NominationsGolden Globe Award for Best Actor – Motion Picture Musical or Comedy, Screen Actors Guild Award for Outstanding Performance by a Cast in a Motion Picture, Critics' Choice Movie Award for Best Acting Ensemble, MTV Movie Award for Best Villain, MTV Movie Award for Best Male Performance, European Film Award for Best Actor, Satellite Award for Best Actor – Motion Picture, David di Donatello for Best Foreign Actor, National Society of Film Critics Award for Best Supporting Actor, Saturn Award for Best Actor, Empire Award for Best Actor, Satellite Award for Best Actor – Motion Picture Musical or Comedy, Golden Globe Award for Best Actor – Motion Picture Musical or Comedy, Screen Actors Guild Award for Outstanding Performance by a Cast in a Motion Picture, MTV Movie Award for Best Villain, Critics' Choice Movie Award for Best Acting Ensemble, MTV Movie Award for Best Male Performance, European Film Award for Best Actor, David di Donatello for Best Foreign Actor, Saturn Award for Best Actor, National Society of Film Critics Award for Best Supporting Actor, Satellite Award for Best Actor – Motion Picture Musical or Comedy, Satellite Award for Best Actor – Motion Picture, Empire Award for Best Actor, Golden Globe Award for Best Actor – Motion Picture Musical or Comedy, Screen Actors Guild Award for Outstanding Performance by a Cast in a Motion Picture, MTV Movie Award for Best Villain, Critics' Choice Movie Award for Best Acting Ensemble, MTV Movie Award for Best Male Performance, European Film Award for Best Actor, David di Donatello for Best Foreign Actor, Saturn Award for Best Actor, National Society of Film Critics Award for Best Supporting Actor, Satellite Award for Best Actor – Motion Picture Musical or Comedy, Satellite Award for Best Actor – Motion Picture, Empire Award for Best Actor
MoviesThere Will Be Blood, My Left Foot, Gangs of New York, Lincoln, In the Name of the Father, The Last of the Mohicans, The Age of Innocence, The Boxer, My Beautiful Laundrette, A Room with a View, Nine, The Ballad of Jack and Rose, The Crucible, The Unbearable Lightness of Being, The Bounty, Gandhi, Sunday Bloody Sunday, Stars and Bars, Eversmile, New Jersey, Nanou, My Brother Jonathan, Artemis 81, There Will Be Blood, My Left Foot, Lincoln, Gangs of New York, The Last of the Mohicans, In the Name of the Father, The Age of Innocence, The Boxer, My Beautiful Laundrette, A Room with a View, Nine, The Ballad of Jack and Rose, The Crucible, The Unbearable Lightness of Being, The Bounty, Gandhi, Sunday Bloody Sunday, Stars and Bars, Eversmile, New Jersey, Nanou, My Brother Jonathan, Artemis 81, Untitled Paul Thomas Anderson fashion drama film, The Beast Must Die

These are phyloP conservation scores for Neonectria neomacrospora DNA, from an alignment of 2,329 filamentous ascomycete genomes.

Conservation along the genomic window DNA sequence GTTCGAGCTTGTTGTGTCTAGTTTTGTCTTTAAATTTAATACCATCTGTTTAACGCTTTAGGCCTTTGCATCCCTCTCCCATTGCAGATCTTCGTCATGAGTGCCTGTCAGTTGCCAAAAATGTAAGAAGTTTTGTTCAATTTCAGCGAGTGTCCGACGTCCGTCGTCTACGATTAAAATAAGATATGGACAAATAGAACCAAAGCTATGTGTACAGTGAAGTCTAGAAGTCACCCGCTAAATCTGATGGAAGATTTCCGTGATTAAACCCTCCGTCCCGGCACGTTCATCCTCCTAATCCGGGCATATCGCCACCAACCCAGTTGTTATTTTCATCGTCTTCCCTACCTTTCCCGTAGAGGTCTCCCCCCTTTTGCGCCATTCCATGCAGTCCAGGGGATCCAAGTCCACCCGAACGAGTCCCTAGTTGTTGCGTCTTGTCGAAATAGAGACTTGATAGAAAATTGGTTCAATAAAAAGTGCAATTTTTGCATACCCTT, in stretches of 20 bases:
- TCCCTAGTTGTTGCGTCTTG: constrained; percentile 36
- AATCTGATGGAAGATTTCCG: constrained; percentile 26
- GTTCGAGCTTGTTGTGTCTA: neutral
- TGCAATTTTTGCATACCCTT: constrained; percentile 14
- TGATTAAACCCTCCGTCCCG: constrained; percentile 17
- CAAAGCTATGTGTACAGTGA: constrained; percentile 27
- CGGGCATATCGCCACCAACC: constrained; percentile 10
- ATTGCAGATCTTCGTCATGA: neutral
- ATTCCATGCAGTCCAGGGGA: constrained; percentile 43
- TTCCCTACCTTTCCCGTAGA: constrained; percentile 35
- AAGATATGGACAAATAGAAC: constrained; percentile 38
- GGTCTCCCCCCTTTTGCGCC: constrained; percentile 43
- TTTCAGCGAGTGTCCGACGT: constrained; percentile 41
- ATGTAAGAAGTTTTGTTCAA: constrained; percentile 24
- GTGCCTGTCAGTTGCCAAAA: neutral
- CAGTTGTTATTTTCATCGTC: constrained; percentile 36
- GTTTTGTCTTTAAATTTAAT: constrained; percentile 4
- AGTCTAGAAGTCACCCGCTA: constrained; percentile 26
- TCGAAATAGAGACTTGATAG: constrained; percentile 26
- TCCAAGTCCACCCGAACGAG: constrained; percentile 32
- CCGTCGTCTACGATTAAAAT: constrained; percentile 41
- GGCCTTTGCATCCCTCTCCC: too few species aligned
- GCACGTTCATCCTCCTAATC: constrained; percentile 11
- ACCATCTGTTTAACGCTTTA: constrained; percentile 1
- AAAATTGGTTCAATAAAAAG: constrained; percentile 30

TV ShowsShoestring, Thank You, P.G. Wodehouse, How Many Miles to Babylon?, Shoestring, Thank You, P.G. Wodehouse, How Many Miles to Babylon?, Shoestring, Thank You, P.G. Wodehouse, How Many Miles to Babylon?


Interesting Facts

#Fact
1 His Oscar for Lincoln (2012) makes he and Raymond Massey the eighth pair of male actors to be nominated for playing the same part (Massey for Abe Lincoln in Illinois (1940), and he is the only actor to win when his predecessor had lost. Charles Laughton and Richard Burton were both nominated for playing King Henry VIII (Burton for Anne of the Thousand Days (1969), Laughton for The Private Life of Henry VIII. (1933)), for which Laughton won. Robert Donat and Peter O'Toole were both nominated for playing Mr. Chips (Donat in Goodbye, Mr. Chips (1939), O'Toole for Goodbye, Mr. Chips (1969)), which Donat won. John Wayne and Jeff Bridges were both nominated for playing Rooster Cogburn (Wayne in True Grit (1969), Bridges in True Grit (2010), which Wayne won. Marlon Brando and Robert De Niro both won for playing Vito Corleone (Brando in The Godfather (1972), De Niro for The Godfather: Part II (1974)). José Ferrer and Gérard Depardieu were both nominated for playing Cyrano de Bergerac (Ferrer for Cyrano de Bergerac (1950), Depardieu for Cyrano de Bergerac (1990)), and Ferrer won. Anthony Hopkins and Frank Langella were both nominated for playing Richard Nixon (Hopkins in Nixon (1995), Langella for Frost/Nixon (2008)); both lost. Jason Robards and Leonardo DiCaprio were both nominated for playing Howard Hughes (Robards for Melvin and Howard (1980), DeCaprio for The Aviator (2004)); both lost.
2 He was awarded Knight Bachelor of the Order of the British Empire in the 2014 Queen's Birthday Honours List for his services to Drama.
3 He is not only the first actor to win 3 Best Actor Oscars, but the only British Actor to win at least 2 Best Actor Oscars.
4 As of 2014, has appeared in seven films that were nominated for the Best Picture Oscar: Gandhi (1982), A Room with a View (1985), My Left Foot (1989), In the Name of the Father (1993), Gangs of New York (2002), There Will Be Blood (2007) and Lincoln (2012). Gandhi (1982) won in the category.
5 In Gangs of New York (2002) his character "The Butcher" throws a knife at a picture of President Abraham Lincoln, hitting him right between the eyes. Ten years later he starred in Steven Spielberg's Lincoln (2012), playing the president himself.
6 Became a father for the 3rd time at age 45 when his wife Rebecca Miller gave birth to their son Cashel Blake Day-Lewis in May 2002.